That means you must not give sin a vote in the way you conduct your lives. Don’t give it the time of day. Don’t even run little errands that are connected with that old way of life. Throw yourselves wholeheartedly and full-time – remember, you’ve been raised from the dead! – into God’s way of doing things. Sin can’t tell you how to live. After all, you’re not living under that old tyranny any longer. You’re living in the freedom of God’ (vv.11–14, MSG).
Jesus has set us free, not only from the guilt of sin but also from its addictive power. We do not need to sin anymore – ‘sin shall not be your master’ (v.14). We are to count ourselves dead to sin and alive to God. We should not let sin reign in our mortal bodies. We do not need to obey its evil desires. This is the present tense of salvation. We are being set free from the power of sin as we offer the parts of our body to Jesus as instruments of righteousness.
Lord, thank you that you have set us free from the penalty of sin. Thank you that you died for me so that my guilt could be completely removed. Thank you that one day we will be free from even the presence of sin. Thank you that right now we are being set free from the power of sin. Lord, I offer you my body today as an instrument of righteousness. I commit to you all the people that I will see and the meetings that I will have. I pray that you will use me today as an instrument of righteousness.
3. New loveHosea 1:1-2:23
God loves you unconditionally, wholeheartedly and continually. No matter what you have done, you can have a new beginning, a fresh start, a new life and a new love.
‘Hosea is the prophet of love’ writes Eugene Peterson. ‘But not love as we imagine or fantasise it. He was a parable of God’s love for his people lived out as God revealed and enacted it – a lived parable. It is an astonishing story: a prophet commanded to marry a common whore and have children with her. It is an even more astonishing message: God loves us in just this way – goes after us at our worst, keeps after us until he gets us, and makes lovers of men and women who know nothing of real love.’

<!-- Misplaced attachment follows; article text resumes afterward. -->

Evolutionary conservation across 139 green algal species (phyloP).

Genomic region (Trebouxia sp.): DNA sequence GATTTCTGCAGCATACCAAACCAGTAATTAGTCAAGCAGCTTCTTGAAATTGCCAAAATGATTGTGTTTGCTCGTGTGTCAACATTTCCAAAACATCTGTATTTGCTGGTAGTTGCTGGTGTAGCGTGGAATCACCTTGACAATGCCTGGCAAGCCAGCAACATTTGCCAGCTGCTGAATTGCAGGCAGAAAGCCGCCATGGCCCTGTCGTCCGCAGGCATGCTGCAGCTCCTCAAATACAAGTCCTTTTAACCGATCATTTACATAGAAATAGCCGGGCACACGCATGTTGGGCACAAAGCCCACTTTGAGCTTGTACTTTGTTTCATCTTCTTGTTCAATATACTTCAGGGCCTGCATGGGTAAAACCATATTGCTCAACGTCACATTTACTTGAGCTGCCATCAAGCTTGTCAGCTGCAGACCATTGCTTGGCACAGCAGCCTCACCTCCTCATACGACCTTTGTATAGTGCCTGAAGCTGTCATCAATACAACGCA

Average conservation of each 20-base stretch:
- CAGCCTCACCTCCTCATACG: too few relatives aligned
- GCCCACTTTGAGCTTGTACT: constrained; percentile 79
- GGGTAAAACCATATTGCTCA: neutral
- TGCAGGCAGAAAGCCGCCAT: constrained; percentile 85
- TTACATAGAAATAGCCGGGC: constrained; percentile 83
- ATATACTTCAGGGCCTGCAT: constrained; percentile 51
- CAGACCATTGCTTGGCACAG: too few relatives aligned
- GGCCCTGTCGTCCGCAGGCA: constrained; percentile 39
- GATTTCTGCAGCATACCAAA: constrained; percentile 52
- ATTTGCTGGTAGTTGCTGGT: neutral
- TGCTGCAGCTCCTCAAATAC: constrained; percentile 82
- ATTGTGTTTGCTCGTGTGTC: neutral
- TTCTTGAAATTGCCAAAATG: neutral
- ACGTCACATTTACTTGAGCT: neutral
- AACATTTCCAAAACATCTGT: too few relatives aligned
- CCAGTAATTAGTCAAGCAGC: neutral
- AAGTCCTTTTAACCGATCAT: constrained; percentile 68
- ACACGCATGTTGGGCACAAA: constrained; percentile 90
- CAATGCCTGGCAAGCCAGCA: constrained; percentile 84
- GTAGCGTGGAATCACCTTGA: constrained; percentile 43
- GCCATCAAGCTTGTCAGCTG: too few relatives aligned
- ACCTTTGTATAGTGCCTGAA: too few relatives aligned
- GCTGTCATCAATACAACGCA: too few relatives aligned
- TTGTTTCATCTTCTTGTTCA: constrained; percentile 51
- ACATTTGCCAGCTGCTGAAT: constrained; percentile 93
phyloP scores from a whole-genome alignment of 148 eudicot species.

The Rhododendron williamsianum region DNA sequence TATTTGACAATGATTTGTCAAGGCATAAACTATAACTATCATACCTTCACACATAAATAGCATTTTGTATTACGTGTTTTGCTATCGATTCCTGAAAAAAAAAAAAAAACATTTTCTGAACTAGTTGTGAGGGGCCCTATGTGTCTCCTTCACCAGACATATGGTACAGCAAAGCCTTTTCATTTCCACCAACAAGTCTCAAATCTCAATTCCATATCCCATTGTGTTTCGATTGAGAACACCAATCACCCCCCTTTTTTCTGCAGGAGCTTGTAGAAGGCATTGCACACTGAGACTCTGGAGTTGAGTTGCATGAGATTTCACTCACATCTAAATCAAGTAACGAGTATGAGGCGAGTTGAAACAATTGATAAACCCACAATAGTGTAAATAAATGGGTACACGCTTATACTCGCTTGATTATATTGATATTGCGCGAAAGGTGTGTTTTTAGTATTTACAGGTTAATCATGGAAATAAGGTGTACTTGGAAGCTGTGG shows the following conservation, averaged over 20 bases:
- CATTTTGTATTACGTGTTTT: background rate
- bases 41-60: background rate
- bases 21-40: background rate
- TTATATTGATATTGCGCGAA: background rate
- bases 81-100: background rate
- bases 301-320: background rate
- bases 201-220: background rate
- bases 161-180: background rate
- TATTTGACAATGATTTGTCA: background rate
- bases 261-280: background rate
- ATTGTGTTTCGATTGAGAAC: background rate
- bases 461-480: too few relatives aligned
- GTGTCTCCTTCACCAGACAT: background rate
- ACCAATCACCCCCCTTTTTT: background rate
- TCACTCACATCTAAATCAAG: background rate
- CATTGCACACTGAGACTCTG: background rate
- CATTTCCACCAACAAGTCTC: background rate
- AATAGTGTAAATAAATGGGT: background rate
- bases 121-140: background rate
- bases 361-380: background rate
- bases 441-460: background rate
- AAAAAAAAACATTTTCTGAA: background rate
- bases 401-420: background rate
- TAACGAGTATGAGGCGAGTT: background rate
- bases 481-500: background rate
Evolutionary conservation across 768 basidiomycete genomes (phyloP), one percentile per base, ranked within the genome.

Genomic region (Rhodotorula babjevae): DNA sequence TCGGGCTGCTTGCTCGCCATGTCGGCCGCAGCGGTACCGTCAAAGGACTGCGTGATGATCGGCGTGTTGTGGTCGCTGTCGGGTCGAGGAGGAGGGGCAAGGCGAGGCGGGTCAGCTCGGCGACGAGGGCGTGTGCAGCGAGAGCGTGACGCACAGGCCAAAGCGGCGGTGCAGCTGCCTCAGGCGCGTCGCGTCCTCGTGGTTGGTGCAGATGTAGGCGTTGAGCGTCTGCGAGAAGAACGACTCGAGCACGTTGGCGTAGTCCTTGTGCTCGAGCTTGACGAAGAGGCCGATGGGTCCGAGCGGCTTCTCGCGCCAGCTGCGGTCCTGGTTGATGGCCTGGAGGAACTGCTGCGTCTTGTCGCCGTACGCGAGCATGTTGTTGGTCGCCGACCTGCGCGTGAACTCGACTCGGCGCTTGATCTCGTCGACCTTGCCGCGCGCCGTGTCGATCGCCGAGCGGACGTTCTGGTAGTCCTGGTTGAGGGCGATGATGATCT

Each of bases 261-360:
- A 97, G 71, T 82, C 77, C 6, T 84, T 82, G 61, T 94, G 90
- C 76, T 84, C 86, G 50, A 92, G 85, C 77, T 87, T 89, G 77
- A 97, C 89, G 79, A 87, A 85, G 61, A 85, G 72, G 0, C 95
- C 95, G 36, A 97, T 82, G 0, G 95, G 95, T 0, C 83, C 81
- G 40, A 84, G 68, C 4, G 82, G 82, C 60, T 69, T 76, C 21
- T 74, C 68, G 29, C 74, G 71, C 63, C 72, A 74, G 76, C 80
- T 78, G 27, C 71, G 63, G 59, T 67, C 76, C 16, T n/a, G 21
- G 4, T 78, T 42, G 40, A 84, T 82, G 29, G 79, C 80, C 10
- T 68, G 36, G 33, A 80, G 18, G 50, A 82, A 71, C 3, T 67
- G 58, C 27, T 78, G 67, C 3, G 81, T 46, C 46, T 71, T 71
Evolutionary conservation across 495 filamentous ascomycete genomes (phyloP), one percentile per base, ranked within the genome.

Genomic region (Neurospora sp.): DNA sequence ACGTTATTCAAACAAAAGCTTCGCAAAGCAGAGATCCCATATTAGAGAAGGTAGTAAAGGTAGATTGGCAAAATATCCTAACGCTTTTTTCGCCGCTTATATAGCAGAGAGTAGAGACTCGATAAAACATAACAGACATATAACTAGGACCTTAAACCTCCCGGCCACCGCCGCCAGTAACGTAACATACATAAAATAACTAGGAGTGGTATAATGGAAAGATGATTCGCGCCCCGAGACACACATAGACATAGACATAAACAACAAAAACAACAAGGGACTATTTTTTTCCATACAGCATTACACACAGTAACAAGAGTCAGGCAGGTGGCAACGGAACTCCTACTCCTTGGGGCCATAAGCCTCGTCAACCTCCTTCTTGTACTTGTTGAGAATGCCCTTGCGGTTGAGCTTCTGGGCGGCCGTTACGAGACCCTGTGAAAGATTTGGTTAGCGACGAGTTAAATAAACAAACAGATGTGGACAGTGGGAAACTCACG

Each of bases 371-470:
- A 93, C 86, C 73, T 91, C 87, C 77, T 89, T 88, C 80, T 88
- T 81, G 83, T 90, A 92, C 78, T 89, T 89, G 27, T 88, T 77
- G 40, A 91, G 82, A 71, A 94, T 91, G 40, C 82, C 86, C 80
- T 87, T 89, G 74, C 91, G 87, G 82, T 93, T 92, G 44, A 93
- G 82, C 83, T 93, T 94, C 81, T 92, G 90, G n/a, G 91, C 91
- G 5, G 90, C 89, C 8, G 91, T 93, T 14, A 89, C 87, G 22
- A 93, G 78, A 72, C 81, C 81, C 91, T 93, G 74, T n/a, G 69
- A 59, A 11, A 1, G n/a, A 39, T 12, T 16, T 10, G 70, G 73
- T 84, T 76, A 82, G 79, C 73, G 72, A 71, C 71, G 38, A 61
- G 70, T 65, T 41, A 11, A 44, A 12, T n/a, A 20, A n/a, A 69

Hosea was prophesying shortly after the time of Amos (c.750–722 BC). His marriage to Gomer was a kind of analogy for Israel’s relationship with God. God spoke to Hosea and said:
‘Find a whore and marry her.
Make this whore the mother of your children.
And here’s why: This whole country
has become a whorehouse, unfaithful to me, God’ (1:2, MSG).
Israel’s mistake was to chase after things rather than God.
‘She said, “I’m off to see my lovers!
They’ll wine and dine me,
Dress and caress me,
perfume and adorn me!” ...
She didn’t know that it was I all along
who wined and dined and adorned her,
That I was the one who dressed her up
in the big-city fashions and jewellery ’ (2:5,8, MSG).
They failed to see it was God who provided these things. All he asks is that we should seek him first.
God’s answer is to frustrate us when we chase after things rather than him by not allowing us to obtain the things on which we have set our hearts. He says:
‘She’ll go on the hunt for her lovers
but not bring down a single one.
She’ll look high and low
but won’t find a one’ (v.7a, MSG).
God wants us to be living in a relationship with him as close as a husband and a wife. He longs for us to be in that relationship. He says, ‘I am now going to allure her’ (v.14a). He takes her into a desert (this is so often the place where God’s voice is heard) and speaks tenderly (v.14). ‘ “In that day,” declares the Lord, “you will call me ‘my husband’ … I will betroth you to me forever” ’ (vv.16,19).
This foreshadows the relationship of Jesus to his church. He says, ‘I will betroth you in righteousness and justice, in love and compassion. I will betroth you in faithfulness, and you will acknowledge the Lord’ (vv.19–20). God promises a new love relationship between him and his people. They will know (acknowledge) the Lord.
It will be a relationship of love and compassion. He says, ‘I will show my love to the one I called “Not my loved one.” I will say to those called “Not my people”, “You are my people”; and they will say, “You are my God” ’ (v.23).
Lord, thank you for the privilege of living in a time when all this has reached its fulfilment. Thank you that through the death and resurrection of Jesus it is possible for us to know him. Thank you that we can walk each day in a relationship of love with him. Thank you that you show your love for us and call us your people. Thank you that we can say to you, ‘You are my God’.
‘Therefore do not let sin reign in your mortal body … but rather offer yourselves to God.’
When Focus (our annual church holiday) begins tomorrow, there will be many great opportunities to reassess one’s life and to reconsecrate our lives to God. It’s time to get rid of some of the junk that may have crept in or been lurking underneath for some time. And it’s an opportunity to listen to God and get a vision for the year ahead.